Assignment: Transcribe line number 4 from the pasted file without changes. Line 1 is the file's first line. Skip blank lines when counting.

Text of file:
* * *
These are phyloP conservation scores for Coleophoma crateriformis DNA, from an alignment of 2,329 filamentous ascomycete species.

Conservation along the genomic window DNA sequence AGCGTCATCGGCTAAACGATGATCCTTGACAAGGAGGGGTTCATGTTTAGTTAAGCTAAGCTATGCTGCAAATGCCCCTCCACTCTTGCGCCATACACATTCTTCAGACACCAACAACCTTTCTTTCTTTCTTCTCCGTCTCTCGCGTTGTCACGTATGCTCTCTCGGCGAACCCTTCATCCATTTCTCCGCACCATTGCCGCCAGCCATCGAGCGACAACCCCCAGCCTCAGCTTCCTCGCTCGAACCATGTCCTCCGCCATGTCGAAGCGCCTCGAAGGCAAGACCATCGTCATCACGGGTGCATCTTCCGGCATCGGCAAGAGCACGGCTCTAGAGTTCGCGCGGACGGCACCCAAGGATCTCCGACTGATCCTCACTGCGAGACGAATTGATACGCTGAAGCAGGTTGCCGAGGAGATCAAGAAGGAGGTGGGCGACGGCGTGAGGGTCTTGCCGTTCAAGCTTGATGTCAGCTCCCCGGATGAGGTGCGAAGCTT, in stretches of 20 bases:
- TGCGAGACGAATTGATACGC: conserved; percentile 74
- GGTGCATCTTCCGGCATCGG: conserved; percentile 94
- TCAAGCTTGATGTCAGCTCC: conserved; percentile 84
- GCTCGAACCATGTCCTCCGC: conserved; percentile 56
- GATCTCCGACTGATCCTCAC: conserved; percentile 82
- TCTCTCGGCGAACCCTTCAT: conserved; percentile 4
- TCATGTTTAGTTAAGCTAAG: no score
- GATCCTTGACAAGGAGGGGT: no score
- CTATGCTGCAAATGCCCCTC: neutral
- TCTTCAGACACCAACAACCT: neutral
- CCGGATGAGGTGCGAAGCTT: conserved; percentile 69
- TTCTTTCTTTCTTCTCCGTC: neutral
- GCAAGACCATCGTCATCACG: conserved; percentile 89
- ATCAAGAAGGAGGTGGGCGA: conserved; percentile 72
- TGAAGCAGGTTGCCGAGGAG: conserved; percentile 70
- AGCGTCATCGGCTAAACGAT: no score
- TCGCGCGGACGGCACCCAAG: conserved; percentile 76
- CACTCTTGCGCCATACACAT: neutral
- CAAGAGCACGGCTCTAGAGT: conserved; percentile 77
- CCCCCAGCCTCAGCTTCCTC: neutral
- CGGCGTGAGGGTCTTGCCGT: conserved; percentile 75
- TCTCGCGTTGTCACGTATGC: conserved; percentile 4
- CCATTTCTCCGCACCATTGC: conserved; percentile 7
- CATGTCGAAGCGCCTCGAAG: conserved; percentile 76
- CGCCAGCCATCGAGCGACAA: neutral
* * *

- GGTGCATCTTCCGGCATCGG: conserved; percentile 94